Schools should be places that should show some of the greatest amounts of color.
Imagine if you as a teacher had to visually represent the wide array of talents, learning styles, abilities, skills, interests, and intangibles that each student displayed just inside of your classroom in a given period. For many teachers, that is a lot of students.
Extend that to representing all of the students a teacher comes into contact with in the school setting outside of the classroom. Remember, there are schools in this state with over three thousand high-schoolers.
Imagine the amount of color that would be needed. One could use the widest palette of color and it still would not encompass the width and breadth of what I would want to convey. But it is a start.
And yet, that would not be the same palette that those who quantifiably measure schools would use. How schools and students are measured on a state level rarely takes into account that so much more defines the intellectual and social terrain of a school, its students, and its culture than a standardized test can measure. Why? Because there really is not such a person as a “standardized” student.
Measuring schools in quantified manners through surreptitious algorithms and standardized tests limits in what ways the public can see how successful our schools really are. It mutes the colors significantly.
In fact, it seems as if Raleigh wants to make sure that the only palette we can use to define the “color” of our schools is limited to a few options.
When schools are measured in terms of “pass / fail” or with “proficiency” instead of “growth” or with bottom lines instead of processes, then there is no room for color, just shades of gray.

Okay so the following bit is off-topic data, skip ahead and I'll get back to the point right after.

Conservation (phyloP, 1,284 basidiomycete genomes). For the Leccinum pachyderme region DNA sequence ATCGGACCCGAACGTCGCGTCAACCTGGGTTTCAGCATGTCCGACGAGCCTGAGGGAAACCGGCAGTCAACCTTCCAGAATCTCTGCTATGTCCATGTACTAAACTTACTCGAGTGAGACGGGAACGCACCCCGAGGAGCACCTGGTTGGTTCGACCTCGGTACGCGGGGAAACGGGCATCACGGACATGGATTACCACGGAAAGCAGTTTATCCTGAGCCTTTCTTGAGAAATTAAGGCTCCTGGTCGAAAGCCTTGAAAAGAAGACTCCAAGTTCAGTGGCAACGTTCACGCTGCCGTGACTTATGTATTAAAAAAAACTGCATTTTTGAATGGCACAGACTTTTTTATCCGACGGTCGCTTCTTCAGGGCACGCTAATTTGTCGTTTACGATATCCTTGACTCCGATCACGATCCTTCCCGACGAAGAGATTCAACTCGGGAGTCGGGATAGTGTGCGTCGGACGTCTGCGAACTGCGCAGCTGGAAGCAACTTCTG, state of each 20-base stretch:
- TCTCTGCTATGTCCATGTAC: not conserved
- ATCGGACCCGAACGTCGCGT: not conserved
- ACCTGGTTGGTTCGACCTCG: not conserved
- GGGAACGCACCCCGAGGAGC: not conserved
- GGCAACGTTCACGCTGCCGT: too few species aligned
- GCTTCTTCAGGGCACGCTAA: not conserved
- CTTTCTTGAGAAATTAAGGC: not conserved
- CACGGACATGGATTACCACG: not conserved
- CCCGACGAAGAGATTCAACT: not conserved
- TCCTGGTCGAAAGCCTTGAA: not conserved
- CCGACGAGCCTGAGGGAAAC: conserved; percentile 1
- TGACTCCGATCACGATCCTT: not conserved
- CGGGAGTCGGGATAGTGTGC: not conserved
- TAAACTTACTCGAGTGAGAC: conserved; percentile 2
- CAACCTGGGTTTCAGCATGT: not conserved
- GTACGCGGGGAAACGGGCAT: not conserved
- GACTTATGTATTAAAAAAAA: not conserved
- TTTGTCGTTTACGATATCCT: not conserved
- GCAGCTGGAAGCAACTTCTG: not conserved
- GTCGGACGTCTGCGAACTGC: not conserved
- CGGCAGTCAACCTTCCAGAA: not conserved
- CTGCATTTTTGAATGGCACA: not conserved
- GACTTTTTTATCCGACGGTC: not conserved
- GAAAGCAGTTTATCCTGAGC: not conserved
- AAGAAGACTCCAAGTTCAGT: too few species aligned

Each student brings so much to a classroom. They each have presence and gifts. They bring in an expertise of their lives. They bring color. Experienced teachers understand that because they look at students as individuals who are the sum of their experiences, backgrounds, work ethic, and self-worth. They see the colors and they look for more to add to the palette.
And imagine what could be accomplished when the vision of a teacher is supported by the very resources to make those colors appear on a dynamic, organic canvas that is the educational experience. What if each teacher could have this at his or her disposal?
Yet the reality with underfunded public schools is that teachers do not have enough at their disposal. Textbooks are outdated, professional development funds are nonexistent; per –pupil expenditures are still low; teacher salaries are grossly misrepresented. It’s as if what teachers only supplied to them is this:
Too many times teachers must pay from their own pockets for the supplies to fund basic needs and enrich educational experiences. It’s like that they have to not only buy the paints and the brushes, but the very easels as well.
That should never be the case in North Carolina or anywhere that is supposed to offer a good sound basic public education.
Interestingly enough, the word “color” not only deals with something visual, but extends to other senses like sound.
The word “color” on Merriam-Webster.com has fifteen definitions for its use as a noun.
- The sky can appear a certain color because of the “hue, lightness, and saturation.”
- There is a certain color to his cheeks based on his “complexion.”
- Chopin’s prose shows a lot of “local color” in that it uses “a variety of effects of language.”
- Some people associate themselves with certain groups by wearing the “colors” of a group.
- A musical instrument can emit a “colorful” sound.
- We need more “persons of color” as teachers in our public schools here in North Carolina and should as a state encourage more ethnic, racial, and gender diversity in our teacher force.
“Color” is a big, vibrant, vivid, lively, energetic word.
Yes, schools should be immensely colorful.